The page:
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Tuesday, December 31, 2013

Possible South Sudan Truce as Fighting Continues

Even as rebel forces once again attacked the city of Bor, seen as a gateway to the capital city of Juba, both the government and the rebels have finally agreed to a ceasefire. Western and regional powers have been increasing pressure to end the fighting – some have threatened sanctions and Uganda’s President Yoweri Museveni even threatened the rebels with military action if they failed to agree to a ceasefire. Talks will begin today in Ethiopia and the two sides are expected to reach an agreement by the end of the day, although there is still no sign that the fighting will actually stop. The rebels have taken control of nearly all of Bor.

Syria Misses Chemical Weapons Deadline

Norwegian and Danish cargo ships waiting to escort Syria’s most dangerous chemical weapons have returned to port in Cyprus after the hazardous containers failed to arrive for collection. An official from the Organization for the Prohibition of Chemical Weapons said that bad weather and the bureaucracy of the multinational procurement effort for equipment have delayed the operation. Damascus was supposed to transport the “most critical chemicals” – including around 20 metric tons of mustard nerve agent – out of the Mediterranean port of Latakia by December 31st. They would then be destroyed via hydrolysis in international waters. It is unclear when the ships will make a second trip back to Syria.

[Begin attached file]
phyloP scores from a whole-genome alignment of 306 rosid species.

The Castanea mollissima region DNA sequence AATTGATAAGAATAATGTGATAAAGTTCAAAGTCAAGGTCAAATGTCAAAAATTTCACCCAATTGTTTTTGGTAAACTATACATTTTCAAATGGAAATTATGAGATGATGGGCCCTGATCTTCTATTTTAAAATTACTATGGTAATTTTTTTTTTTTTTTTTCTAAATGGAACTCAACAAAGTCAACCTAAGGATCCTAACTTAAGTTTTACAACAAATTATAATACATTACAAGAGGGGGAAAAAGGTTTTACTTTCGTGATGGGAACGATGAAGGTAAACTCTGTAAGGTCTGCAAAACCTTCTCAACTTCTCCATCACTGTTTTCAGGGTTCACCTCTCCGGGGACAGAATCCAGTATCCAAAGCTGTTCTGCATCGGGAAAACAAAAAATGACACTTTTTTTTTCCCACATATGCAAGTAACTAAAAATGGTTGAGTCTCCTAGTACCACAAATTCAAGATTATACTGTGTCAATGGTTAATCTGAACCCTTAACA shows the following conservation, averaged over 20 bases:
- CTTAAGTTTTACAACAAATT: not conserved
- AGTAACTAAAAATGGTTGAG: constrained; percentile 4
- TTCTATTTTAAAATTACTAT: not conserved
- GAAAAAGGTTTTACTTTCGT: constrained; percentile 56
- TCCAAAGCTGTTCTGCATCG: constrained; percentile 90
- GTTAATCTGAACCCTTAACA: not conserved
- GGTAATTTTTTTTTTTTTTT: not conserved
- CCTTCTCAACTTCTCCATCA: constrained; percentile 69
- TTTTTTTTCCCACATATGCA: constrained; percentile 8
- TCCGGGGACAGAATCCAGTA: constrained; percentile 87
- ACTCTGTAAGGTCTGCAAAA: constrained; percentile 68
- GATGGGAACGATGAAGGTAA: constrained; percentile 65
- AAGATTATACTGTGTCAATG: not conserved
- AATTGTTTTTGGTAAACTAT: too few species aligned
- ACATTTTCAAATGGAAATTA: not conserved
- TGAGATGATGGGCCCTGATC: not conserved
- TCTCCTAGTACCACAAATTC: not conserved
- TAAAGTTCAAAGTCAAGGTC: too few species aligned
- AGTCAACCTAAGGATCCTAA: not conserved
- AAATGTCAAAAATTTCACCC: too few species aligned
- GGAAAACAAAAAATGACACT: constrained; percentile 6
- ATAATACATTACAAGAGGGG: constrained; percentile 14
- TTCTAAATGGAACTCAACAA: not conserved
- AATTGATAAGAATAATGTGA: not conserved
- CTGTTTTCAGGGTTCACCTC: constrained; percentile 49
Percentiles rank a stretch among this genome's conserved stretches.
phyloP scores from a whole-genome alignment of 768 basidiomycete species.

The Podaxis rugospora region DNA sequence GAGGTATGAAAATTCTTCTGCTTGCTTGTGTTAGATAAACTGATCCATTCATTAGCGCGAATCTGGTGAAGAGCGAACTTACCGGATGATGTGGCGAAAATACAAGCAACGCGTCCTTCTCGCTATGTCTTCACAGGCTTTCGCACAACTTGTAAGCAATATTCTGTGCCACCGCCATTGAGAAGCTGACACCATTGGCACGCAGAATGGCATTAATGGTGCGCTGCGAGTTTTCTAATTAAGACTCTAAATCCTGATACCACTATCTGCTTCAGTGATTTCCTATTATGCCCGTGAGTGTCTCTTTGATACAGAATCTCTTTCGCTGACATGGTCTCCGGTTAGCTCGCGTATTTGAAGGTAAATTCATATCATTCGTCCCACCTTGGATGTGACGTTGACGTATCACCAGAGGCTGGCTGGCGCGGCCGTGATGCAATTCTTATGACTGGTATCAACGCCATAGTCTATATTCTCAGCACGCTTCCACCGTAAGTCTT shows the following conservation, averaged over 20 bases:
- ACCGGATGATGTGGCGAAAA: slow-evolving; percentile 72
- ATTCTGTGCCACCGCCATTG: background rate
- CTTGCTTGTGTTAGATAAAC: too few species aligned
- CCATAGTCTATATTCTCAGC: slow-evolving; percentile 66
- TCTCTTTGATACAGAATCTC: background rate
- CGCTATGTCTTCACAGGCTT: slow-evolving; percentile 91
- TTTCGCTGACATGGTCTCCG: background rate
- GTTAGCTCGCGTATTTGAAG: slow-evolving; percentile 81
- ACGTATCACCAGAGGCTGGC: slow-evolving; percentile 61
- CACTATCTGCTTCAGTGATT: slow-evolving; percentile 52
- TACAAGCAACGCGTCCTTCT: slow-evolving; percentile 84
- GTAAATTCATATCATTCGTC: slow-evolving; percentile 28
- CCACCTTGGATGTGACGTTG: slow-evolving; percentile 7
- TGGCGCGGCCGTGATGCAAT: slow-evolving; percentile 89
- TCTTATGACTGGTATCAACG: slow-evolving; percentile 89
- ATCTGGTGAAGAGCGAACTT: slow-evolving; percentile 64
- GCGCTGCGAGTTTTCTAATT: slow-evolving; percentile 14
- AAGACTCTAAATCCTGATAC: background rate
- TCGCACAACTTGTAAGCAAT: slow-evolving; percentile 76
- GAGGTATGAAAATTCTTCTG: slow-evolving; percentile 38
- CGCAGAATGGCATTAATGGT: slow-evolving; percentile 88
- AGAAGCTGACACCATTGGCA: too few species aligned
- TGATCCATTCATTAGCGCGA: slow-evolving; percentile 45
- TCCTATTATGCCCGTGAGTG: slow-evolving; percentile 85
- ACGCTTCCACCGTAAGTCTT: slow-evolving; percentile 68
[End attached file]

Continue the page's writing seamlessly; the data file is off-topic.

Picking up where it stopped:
Last 3 Chinese Guantánamo Detainees Freed

The last of 22 ethnic Uighur detainees – Chinese Muslims captured after the invasion of Afghanistan – have been freed and sent to Slovakia today. Authorities recognized that they posed no terrorist threat ten years ago and a federal judge ordered them freed in 2008. Although China had requested their return, the US refused to repatriate them for fear they would face persecution and torture (China has a history of mistreating Uighurs). Many countries had refused to accept them for fear of angering the Chinese government.

Guantánamo now holds 155 prisoners – down from over 750. Many of been there for over a decade, and dozens were cleared for release years ago. 56 detainees from Yemen have been cleared for transfer and despite the US lifting its moratorium on Yemeni transfers earlier this year, none have been released.

China’s Pollution Threatens Food, Soil

One-sixth of of China’s arable land (nearly 50 million acres) suffers from soil pollution from the factories that dot its agricultural heartland; more than 13 million tons of crops harvested each year were contaminated with heavy metals; and 22 million acres of farmland were affected by pesticides. A 2010 soil survey by the government to assess contaminants in the food chain has been locked away as a “state secret.”

Nevertheless, a Chinese government official announced today that about 8 million acres of China’s farmland is too polluted to grow crops. Current farming on the land will be halted and rehabilitated. It is unclear whether food already grown on that land would be recalled.

Argentina Heatwave Protests

Argentina is facing its worst heatwave in decades and residents have taken to the streets in Buenos Aires to protest power cuts that have left some people without energy for two weeks. Argentina’s aging power grid has struggled to keep up with demand as temperatures topped 100 degrees Fahrenheit. 11,000 people were still without electricity over the weekend, and hundreds of thousands have been affected over the preceding weeks.

City officials held emergency meetings on Sunday to coordinate help for those left without power. Nevertheless, protesters have blockaded the main roads into the capital and set garbage bags and tires on fire over the lack of service.

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